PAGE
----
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Conduct Unbecoming - The Social Construction of Police Deviance and Control

NCJ Number
M Punch
Date Published
251 pages
Using observations, documents, interviews, and press reports, this book examines corruption and abuse of authority in terms of the institutional control of and reactions to police organizational and occupational deviance.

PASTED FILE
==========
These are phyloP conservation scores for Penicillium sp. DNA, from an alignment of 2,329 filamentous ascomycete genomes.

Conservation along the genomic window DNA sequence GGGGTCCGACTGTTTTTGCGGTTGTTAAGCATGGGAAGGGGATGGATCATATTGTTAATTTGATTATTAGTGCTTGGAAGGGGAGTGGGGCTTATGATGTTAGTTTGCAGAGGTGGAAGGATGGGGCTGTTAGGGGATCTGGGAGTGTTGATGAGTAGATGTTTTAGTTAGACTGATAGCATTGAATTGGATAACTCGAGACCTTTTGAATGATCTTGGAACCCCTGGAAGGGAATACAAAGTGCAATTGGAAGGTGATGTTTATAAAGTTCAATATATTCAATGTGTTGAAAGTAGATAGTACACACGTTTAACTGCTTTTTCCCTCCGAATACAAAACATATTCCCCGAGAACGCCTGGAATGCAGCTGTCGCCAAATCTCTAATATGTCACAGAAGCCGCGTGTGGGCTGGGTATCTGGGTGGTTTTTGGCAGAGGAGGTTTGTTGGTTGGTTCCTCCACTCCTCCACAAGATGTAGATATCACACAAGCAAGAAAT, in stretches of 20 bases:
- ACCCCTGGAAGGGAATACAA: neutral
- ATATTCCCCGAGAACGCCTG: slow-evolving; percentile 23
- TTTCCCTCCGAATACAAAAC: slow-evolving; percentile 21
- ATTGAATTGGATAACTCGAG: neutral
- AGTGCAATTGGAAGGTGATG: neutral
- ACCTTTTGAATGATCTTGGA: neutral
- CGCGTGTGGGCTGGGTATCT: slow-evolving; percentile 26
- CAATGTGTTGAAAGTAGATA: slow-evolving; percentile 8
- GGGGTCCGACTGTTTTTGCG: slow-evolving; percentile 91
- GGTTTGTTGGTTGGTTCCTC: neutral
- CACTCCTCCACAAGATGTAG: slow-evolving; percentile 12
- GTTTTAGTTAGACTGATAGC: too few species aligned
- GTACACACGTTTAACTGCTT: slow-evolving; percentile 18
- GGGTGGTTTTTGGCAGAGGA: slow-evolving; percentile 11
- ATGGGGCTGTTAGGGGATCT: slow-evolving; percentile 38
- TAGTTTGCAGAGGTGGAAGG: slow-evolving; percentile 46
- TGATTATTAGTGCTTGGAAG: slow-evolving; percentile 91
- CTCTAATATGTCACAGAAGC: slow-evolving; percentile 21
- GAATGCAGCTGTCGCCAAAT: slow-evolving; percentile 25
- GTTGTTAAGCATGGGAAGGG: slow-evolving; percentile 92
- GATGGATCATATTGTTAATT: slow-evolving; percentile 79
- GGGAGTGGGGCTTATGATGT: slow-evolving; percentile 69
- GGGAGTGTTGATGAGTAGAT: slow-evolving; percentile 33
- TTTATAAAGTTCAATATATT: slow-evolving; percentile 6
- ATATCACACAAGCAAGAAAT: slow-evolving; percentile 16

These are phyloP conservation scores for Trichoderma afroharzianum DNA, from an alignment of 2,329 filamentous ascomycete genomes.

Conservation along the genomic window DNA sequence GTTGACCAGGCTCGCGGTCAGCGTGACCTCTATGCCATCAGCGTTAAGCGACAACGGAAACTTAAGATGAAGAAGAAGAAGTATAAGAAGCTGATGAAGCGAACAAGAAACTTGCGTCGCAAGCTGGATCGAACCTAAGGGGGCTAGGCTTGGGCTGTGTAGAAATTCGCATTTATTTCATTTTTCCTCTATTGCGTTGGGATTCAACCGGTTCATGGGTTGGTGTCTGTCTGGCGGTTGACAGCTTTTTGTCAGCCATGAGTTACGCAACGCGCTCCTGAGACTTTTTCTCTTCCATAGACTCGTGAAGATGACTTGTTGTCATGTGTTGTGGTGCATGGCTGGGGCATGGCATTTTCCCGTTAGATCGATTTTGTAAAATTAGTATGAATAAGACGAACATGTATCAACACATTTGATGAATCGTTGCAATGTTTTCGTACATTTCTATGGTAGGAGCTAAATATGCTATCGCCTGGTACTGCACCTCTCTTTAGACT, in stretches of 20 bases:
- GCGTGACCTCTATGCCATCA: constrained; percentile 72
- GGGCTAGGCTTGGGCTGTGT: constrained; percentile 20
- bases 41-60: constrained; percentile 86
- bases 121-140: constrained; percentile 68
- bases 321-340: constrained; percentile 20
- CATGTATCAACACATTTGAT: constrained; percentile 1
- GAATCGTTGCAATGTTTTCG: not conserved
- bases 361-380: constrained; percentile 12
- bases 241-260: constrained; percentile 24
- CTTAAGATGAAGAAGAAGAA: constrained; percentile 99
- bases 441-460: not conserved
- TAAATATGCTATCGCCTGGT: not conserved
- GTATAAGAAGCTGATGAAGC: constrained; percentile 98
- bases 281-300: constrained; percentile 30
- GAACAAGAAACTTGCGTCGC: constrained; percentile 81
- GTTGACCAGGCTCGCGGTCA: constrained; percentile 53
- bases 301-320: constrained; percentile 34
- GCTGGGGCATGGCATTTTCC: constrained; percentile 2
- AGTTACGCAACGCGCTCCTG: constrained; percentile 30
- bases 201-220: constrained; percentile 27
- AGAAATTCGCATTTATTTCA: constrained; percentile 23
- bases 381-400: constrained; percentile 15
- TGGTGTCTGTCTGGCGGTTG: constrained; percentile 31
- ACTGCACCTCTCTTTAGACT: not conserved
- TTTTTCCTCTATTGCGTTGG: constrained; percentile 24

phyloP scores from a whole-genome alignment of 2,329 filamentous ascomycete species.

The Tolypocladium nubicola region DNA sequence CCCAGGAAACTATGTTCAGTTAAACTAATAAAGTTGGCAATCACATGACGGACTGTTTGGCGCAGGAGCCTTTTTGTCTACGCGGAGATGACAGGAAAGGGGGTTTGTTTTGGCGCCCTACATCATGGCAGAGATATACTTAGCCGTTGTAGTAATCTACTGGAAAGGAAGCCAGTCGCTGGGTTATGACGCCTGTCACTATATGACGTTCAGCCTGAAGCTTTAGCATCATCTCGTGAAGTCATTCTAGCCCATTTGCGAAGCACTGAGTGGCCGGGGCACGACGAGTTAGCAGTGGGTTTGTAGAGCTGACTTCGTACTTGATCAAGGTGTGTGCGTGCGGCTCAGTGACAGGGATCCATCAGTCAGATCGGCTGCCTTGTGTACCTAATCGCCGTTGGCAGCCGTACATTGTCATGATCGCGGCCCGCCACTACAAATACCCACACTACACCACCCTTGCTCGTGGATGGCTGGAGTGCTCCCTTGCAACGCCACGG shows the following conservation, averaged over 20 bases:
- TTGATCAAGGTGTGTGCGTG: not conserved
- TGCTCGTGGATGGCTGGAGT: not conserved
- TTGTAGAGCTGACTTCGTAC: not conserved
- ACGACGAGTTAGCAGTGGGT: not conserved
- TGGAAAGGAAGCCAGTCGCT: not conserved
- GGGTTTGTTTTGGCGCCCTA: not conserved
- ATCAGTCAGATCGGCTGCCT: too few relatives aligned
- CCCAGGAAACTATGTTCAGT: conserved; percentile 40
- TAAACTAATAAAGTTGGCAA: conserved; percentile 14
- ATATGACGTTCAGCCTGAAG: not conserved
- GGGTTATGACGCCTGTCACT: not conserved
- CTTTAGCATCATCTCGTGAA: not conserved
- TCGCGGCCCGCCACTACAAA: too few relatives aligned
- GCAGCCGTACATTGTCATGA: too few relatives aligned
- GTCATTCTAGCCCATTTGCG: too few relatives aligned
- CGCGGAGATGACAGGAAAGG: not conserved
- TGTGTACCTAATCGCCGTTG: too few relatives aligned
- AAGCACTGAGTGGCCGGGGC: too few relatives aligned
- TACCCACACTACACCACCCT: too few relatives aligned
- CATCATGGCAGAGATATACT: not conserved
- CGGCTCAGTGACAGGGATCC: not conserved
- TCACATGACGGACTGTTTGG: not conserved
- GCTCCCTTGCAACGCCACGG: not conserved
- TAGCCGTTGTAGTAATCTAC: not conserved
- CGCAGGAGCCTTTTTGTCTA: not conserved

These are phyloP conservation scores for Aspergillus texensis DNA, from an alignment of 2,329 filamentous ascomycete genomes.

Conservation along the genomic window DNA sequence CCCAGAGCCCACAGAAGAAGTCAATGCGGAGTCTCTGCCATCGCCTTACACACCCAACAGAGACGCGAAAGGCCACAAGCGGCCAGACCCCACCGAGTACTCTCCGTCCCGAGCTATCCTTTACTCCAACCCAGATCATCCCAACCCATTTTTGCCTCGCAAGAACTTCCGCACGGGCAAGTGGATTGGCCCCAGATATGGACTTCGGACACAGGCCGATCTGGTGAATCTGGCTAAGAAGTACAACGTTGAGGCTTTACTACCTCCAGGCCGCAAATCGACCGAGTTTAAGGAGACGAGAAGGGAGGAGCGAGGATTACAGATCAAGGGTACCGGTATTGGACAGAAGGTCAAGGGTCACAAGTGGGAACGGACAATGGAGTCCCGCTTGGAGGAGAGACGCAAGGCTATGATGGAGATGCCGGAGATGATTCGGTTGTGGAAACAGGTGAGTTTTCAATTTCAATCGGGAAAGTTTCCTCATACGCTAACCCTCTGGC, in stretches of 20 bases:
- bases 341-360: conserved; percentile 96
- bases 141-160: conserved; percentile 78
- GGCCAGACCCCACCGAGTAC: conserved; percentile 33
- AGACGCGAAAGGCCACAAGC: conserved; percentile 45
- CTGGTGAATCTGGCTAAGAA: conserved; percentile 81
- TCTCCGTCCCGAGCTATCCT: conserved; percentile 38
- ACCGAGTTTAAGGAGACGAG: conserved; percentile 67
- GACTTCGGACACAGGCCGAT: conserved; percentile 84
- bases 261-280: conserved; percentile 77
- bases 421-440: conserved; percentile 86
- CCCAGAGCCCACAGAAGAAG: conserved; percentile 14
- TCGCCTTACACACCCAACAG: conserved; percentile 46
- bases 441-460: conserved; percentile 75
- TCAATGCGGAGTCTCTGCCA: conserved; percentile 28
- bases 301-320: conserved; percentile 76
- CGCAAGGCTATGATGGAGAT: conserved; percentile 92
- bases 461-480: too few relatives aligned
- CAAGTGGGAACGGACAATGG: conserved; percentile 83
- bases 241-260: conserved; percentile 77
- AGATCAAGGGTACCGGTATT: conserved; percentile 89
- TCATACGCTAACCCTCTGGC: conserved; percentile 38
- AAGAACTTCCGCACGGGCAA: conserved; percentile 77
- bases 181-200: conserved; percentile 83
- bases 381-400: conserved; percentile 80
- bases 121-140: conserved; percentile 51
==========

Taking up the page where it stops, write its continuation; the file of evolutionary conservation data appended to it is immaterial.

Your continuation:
While scandals in the police forces of London, England, and New York City also are considered, the primary focus is on corruption within the Amsterdam police between 1976-80. Here, Chinese criminals and new patterns of drug-related crimes led policemen into arrangements with underworld figures. Types of into arrangements with underworld figures. Types of corruption exposed in the press ranged from such minor forms as leaking information, cutting administrative red tape, and accepting informal rewards (e.g., discounts, gifts) to more serious, strategic forms of corruption such as stimulation of crime, extortion and graft, false testimony, intimidation of witnesses, and drug dealing. Despite the seriousness of the charges raised against a number of officers, exposure of the corruption resulted in neither convictions nor significant institutional change. In this case, deviance and the responses to it may be viewed as arising from the nature of police work, an occupational subculture that condones illicit practices and legitimates techniques of subterfuge and deceit, and an organization that explicitly stimulates deviance as a means of achieving law enforcement ends. The social environment also is a contributory factor in its demands for police control of crime and its ambivalence towards the means and ends of law enforcement. Name and subject indexes, appendix on research methods, and about 340 references.